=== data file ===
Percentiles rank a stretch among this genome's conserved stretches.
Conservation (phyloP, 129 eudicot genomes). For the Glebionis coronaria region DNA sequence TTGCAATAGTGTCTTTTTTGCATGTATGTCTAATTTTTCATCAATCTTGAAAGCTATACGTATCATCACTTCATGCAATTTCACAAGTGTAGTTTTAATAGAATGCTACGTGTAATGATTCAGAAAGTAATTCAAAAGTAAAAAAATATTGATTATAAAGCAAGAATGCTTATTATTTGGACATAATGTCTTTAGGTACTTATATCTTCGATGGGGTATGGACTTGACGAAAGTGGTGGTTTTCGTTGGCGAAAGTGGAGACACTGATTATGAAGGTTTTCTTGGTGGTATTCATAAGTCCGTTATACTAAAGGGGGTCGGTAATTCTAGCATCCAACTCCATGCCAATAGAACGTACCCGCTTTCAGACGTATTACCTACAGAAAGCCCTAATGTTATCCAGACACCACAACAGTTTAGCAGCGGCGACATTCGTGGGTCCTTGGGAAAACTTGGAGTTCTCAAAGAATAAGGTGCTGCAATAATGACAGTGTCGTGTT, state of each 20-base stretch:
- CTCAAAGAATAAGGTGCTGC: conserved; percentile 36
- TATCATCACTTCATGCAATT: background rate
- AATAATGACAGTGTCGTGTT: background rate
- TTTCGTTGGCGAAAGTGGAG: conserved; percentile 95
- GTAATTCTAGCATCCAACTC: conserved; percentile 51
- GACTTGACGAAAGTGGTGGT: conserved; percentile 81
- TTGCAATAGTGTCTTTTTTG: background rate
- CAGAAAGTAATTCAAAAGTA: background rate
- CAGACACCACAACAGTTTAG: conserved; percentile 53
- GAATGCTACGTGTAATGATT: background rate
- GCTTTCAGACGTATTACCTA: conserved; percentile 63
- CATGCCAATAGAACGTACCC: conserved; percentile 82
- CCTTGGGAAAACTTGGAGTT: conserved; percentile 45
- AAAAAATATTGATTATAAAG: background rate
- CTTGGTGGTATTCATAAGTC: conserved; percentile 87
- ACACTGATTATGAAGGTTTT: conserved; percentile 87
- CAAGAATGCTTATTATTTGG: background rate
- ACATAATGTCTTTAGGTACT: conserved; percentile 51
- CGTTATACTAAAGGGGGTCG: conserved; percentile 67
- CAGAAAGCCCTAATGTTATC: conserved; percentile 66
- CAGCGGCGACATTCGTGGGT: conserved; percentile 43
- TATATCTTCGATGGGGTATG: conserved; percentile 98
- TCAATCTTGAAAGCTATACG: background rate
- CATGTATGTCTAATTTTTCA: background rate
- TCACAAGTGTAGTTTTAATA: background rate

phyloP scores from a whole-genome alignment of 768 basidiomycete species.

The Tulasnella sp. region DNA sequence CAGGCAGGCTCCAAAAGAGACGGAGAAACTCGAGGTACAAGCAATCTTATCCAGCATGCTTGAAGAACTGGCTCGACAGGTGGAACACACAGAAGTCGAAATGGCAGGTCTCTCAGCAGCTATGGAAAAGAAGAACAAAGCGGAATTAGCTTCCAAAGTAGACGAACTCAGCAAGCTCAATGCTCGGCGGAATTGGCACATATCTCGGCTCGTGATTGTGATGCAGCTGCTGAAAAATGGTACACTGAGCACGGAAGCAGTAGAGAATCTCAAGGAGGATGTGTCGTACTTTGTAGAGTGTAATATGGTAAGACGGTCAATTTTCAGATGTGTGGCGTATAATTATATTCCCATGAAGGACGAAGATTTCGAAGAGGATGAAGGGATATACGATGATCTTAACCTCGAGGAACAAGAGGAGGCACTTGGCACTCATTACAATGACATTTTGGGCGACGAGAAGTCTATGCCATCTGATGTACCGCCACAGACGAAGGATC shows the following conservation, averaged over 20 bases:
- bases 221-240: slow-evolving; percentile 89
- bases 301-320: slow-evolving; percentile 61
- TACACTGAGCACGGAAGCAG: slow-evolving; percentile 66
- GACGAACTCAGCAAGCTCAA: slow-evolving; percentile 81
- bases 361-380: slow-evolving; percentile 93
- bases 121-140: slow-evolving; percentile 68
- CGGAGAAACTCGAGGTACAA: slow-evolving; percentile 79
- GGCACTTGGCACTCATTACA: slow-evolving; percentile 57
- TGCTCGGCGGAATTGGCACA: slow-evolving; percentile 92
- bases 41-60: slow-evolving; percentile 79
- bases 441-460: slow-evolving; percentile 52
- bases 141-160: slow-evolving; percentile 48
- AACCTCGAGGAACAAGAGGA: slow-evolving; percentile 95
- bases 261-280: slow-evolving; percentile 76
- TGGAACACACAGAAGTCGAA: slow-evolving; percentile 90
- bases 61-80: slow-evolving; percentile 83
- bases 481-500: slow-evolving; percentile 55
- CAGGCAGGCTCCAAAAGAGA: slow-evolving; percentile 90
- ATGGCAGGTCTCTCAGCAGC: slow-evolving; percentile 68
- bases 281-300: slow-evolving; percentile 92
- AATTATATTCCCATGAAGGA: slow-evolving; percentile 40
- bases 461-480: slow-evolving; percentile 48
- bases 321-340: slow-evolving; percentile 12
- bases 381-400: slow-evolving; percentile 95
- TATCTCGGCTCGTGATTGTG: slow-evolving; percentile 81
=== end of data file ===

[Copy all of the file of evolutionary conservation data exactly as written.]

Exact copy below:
Percentiles rank a stretch among this genome's conserved stretches.
Conservation (phyloP, 129 eudicot genomes). For the Glebionis coronaria region DNA sequence TTGCAATAGTGTCTTTTTTGCATGTATGTCTAATTTTTCATCAATCTTGAAAGCTATACGTATCATCACTTCATGCAATTTCACAAGTGTAGTTTTAATAGAATGCTACGTGTAATGATTCAGAAAGTAATTCAAAAGTAAAAAAATATTGATTATAAAGCAAGAATGCTTATTATTTGGACATAATGTCTTTAGGTACTTATATCTTCGATGGGGTATGGACTTGACGAAAGTGGTGGTTTTCGTTGGCGAAAGTGGAGACACTGATTATGAAGGTTTTCTTGGTGGTATTCATAAGTCCGTTATACTAAAGGGGGTCGGTAATTCTAGCATCCAACTCCATGCCAATAGAACGTACCCGCTTTCAGACGTATTACCTACAGAAAGCCCTAATGTTATCCAGACACCACAACAGTTTAGCAGCGGCGACATTCGTGGGTCCTTGGGAAAACTTGGAGTTCTCAAAGAATAAGGTGCTGCAATAATGACAGTGTCGTGTT, state of each 20-base stretch:
- CTCAAAGAATAAGGTGCTGC: conserved; percentile 36
- TATCATCACTTCATGCAATT: background rate
- AATAATGACAGTGTCGTGTT: background rate
- TTTCGTTGGCGAAAGTGGAG: conserved; percentile 95
- GTAATTCTAGCATCCAACTC: conserved; percentile 51
- GACTTGACGAAAGTGGTGGT: conserved; percentile 81
- TTGCAATAGTGTCTTTTTTG: background rate
- CAGAAAGTAATTCAAAAGTA: background rate
- CAGACACCACAACAGTTTAG: conserved; percentile 53
- GAATGCTACGTGTAATGATT: background rate
- GCTTTCAGACGTATTACCTA: conserved; percentile 63
- CATGCCAATAGAACGTACCC: conserved; percentile 82
- CCTTGGGAAAACTTGGAGTT: conserved; percentile 45
- AAAAAATATTGATTATAAAG: background rate
- CTTGGTGGTATTCATAAGTC: conserved; percentile 87
- ACACTGATTATGAAGGTTTT: conserved; percentile 87
- CAAGAATGCTTATTATTTGG: background rate
- ACATAATGTCTTTAGGTACT: conserved; percentile 51
- CGTTATACTAAAGGGGGTCG: conserved; percentile 67
- CAGAAAGCCCTAATGTTATC: conserved; percentile 66
- CAGCGGCGACATTCGTGGGT: conserved; percentile 43
- TATATCTTCGATGGGGTATG: conserved; percentile 98
- TCAATCTTGAAAGCTATACG: background rate
- CATGTATGTCTAATTTTTCA: background rate
- TCACAAGTGTAGTTTTAATA: background rate

phyloP scores from a whole-genome alignment of 768 basidiomycete species.

The Tulasnella sp. region DNA sequence CAGGCAGGCTCCAAAAGAGACGGAGAAACTCGAGGTACAAGCAATCTTATCCAGCATGCTTGAAGAACTGGCTCGACAGGTGGAACACACAGAAGTCGAAATGGCAGGTCTCTCAGCAGCTATGGAAAAGAAGAACAAAGCGGAATTAGCTTCCAAAGTAGACGAACTCAGCAAGCTCAATGCTCGGCGGAATTGGCACATATCTCGGCTCGTGATTGTGATGCAGCTGCTGAAAAATGGTACACTGAGCACGGAAGCAGTAGAGAATCTCAAGGAGGATGTGTCGTACTTTGTAGAGTGTAATATGGTAAGACGGTCAATTTTCAGATGTGTGGCGTATAATTATATTCCCATGAAGGACGAAGATTTCGAAGAGGATGAAGGGATATACGATGATCTTAACCTCGAGGAACAAGAGGAGGCACTTGGCACTCATTACAATGACATTTTGGGCGACGAGAAGTCTATGCCATCTGATGTACCGCCACAGACGAAGGATC shows the following conservation, averaged over 20 bases:
- bases 221-240: slow-evolving; percentile 89
- bases 301-320: slow-evolving; percentile 61
- TACACTGAGCACGGAAGCAG: slow-evolving; percentile 66
- GACGAACTCAGCAAGCTCAA: slow-evolving; percentile 81
- bases 361-380: slow-evolving; percentile 93
- bases 121-140: slow-evolving; percentile 68
- CGGAGAAACTCGAGGTACAA: slow-evolving; percentile 79
- GGCACTTGGCACTCATTACA: slow-evolving; percentile 57
- TGCTCGGCGGAATTGGCACA: slow-evolving; percentile 92
- bases 41-60: slow-evolving; percentile 79
- bases 441-460: slow-evolving; percentile 52
- bases 141-160: slow-evolving; percentile 48
- AACCTCGAGGAACAAGAGGA: slow-evolving; percentile 95
- bases 261-280: slow-evolving; percentile 76
- TGGAACACACAGAAGTCGAA: slow-evolving; percentile 90
- bases 61-80: slow-evolving; percentile 83
- bases 481-500: slow-evolving; percentile 55
- CAGGCAGGCTCCAAAAGAGA: slow-evolving; percentile 90
- ATGGCAGGTCTCTCAGCAGC: slow-evolving; percentile 68
- bases 281-300: slow-evolving; percentile 92
- AATTATATTCCCATGAAGGA: slow-evolving; percentile 40
- bases 461-480: slow-evolving; percentile 48
- bases 321-340: slow-evolving; percentile 12
- bases 381-400: slow-evolving; percentile 95
- TATCTCGGCTCGTGATTGTG: slow-evolving; percentile 81